Re: [PATCH v4 10/10] thp: implement refcounting for huge zero page

From: Kirill A. Shutemov
Date: Thu Oct 18 2012 - 19:58:25 EST

On Thu, Oct 18, 2012 at 04:45:02PM -0700, Andrew Morton wrote:
> On Mon, 15 Oct 2012 09:00:59 +0300
> "Kirill A. Shutemov" <kirill.shutemov@xxxxxxxxxxxxxxx> wrote:
> > H. Peter Anvin doesn't like huge zero page which sticks in memory forever
> > after the first allocation. Here's implementation of lockless refcounting
> > for huge zero page.
> >
> > We have two basic primitives: {get,put}_huge_zero_page(). They
> > manipulate reference counter.
> >
> > If counter is 0, get_huge_zero_page() allocates a new huge page and
> > takes two references: one for caller and one for shrinker. We free the
> > page only in shrinker callback if counter is 1 (only shrinker has the
> > reference).
> >
> > put_huge_zero_page() only decrements counter. Counter is never zero
> > in put_huge_zero_page() since shrinker holds on reference.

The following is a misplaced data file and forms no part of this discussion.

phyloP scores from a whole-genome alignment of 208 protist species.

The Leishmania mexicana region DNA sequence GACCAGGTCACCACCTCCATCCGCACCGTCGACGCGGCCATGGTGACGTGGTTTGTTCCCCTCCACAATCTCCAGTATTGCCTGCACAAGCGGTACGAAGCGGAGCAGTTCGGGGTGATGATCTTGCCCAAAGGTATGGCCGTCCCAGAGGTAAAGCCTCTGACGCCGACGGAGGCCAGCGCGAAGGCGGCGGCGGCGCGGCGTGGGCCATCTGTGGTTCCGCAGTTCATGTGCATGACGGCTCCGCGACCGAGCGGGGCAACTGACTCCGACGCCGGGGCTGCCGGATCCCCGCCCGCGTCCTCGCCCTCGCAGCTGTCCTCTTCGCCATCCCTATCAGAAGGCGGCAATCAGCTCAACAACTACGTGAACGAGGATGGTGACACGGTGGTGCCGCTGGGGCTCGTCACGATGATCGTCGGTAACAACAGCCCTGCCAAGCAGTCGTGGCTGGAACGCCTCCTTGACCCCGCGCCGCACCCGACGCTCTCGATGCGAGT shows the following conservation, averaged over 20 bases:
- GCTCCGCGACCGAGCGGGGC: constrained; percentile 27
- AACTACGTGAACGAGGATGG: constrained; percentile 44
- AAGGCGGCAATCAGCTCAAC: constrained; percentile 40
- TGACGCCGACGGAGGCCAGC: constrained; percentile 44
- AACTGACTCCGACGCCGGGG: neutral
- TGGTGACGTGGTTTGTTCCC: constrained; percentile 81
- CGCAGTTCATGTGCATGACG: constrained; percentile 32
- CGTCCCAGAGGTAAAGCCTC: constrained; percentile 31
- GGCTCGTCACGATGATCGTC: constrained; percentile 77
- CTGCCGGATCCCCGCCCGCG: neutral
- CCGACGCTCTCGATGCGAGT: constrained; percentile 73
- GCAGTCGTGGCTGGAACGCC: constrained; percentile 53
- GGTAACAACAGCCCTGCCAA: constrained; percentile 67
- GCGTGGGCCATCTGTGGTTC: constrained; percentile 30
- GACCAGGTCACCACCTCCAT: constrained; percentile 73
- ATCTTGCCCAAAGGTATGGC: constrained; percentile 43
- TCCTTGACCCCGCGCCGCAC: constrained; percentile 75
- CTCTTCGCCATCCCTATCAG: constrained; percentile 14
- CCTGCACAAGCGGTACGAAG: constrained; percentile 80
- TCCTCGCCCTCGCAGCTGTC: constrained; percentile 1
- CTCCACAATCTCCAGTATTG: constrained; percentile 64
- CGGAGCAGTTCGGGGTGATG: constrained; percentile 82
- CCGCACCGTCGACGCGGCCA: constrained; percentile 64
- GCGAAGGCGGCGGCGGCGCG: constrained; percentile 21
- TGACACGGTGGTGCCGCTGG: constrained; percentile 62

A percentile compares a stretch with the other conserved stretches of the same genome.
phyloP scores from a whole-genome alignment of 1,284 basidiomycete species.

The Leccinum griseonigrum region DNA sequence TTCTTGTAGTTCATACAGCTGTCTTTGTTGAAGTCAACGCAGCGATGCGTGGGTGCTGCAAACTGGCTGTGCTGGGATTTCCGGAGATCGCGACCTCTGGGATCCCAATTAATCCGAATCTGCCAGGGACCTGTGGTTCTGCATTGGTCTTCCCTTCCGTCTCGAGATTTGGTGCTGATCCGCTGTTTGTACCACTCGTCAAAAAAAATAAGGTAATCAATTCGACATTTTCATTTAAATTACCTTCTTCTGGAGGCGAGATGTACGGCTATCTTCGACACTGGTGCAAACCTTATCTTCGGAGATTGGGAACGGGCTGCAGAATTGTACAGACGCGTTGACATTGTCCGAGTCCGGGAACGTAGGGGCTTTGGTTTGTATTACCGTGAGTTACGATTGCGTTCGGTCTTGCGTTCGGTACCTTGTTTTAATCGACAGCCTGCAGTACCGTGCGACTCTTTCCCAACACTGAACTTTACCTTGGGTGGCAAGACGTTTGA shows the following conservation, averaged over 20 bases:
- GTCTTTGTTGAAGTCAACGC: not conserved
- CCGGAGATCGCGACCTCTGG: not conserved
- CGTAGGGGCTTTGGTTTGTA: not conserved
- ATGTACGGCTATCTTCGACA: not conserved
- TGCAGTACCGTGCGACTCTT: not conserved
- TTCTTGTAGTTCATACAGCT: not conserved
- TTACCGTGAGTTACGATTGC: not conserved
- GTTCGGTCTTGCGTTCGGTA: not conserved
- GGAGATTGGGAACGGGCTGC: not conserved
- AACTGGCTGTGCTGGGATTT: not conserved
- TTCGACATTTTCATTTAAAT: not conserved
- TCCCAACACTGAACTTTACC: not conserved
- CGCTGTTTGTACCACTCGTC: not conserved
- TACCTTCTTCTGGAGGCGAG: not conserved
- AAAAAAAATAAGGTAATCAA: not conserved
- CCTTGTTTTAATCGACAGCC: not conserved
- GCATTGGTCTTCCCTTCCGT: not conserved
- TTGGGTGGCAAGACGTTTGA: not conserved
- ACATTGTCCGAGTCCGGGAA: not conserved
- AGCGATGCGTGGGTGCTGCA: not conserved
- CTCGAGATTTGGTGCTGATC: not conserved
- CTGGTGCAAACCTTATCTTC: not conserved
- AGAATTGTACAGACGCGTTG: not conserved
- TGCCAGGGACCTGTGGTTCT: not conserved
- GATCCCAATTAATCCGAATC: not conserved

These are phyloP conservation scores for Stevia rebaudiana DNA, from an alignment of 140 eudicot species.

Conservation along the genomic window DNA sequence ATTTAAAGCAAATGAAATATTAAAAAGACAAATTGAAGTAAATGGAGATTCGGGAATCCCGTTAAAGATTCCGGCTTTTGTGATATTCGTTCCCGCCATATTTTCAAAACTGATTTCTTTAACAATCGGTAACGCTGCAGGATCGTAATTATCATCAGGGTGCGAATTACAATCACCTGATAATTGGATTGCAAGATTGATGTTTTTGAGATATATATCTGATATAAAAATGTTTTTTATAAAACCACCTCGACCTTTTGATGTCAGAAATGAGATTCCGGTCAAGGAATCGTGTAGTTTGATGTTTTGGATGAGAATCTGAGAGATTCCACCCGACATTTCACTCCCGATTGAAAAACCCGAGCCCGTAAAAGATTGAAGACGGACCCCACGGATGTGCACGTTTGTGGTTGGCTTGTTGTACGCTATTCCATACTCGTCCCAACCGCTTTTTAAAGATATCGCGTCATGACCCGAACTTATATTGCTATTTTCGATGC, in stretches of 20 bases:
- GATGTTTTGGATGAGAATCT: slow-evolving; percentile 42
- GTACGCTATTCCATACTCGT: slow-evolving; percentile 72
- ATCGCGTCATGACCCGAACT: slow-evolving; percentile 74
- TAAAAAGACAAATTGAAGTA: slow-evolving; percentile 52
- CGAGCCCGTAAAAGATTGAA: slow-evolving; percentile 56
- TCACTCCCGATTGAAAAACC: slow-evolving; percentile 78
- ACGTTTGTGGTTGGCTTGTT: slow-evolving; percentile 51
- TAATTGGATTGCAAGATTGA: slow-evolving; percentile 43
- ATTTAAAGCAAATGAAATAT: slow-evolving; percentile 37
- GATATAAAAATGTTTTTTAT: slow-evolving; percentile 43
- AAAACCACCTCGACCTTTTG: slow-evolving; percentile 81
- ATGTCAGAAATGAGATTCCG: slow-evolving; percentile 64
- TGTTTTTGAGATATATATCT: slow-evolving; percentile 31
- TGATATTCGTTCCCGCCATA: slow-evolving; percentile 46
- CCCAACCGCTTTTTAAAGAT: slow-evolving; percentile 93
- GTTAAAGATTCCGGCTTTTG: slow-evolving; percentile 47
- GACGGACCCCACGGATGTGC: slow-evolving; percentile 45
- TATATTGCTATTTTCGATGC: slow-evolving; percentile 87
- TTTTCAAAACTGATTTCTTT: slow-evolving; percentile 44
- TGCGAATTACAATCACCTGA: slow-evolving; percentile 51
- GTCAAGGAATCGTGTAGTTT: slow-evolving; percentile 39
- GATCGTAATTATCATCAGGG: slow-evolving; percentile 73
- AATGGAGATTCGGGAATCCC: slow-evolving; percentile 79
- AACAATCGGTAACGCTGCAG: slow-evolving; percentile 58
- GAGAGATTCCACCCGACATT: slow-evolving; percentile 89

> >
> > Freeing huge zero page in shrinker callback helps to avoid frequent
> > allocate-free.
> I'd like more details on this please. The cost of freeing then
> reinstantiating that page is tremendous, because it has to be zeroed
> out again. If there is any way at all in which the kernel can be made
> to enter a high-frequency free/reinstantiate pattern then I expect the
> effects would be quite bad.
> Do we have sufficient mechanisms in there to prevent this from
> happening in all cases? If so, what are they, because I'm not seeing
> them?

We only free huge zero page in shrinker callback if nobody in the system
uses it. Never on put_huge_zero_page(). Shrinker runs only under memory
pressure or if user asks (drop_caches).
Do you think we need an additional protection mechanism?

> > Refcounting has cost. On 4 socket machine I observe ~1% slowdown on
> > parallel (40 processes) read page faulting comparing to lazy huge page
> > allocation. I think it's pretty reasonable for synthetic benchmark.

Kirill A. Shutemov
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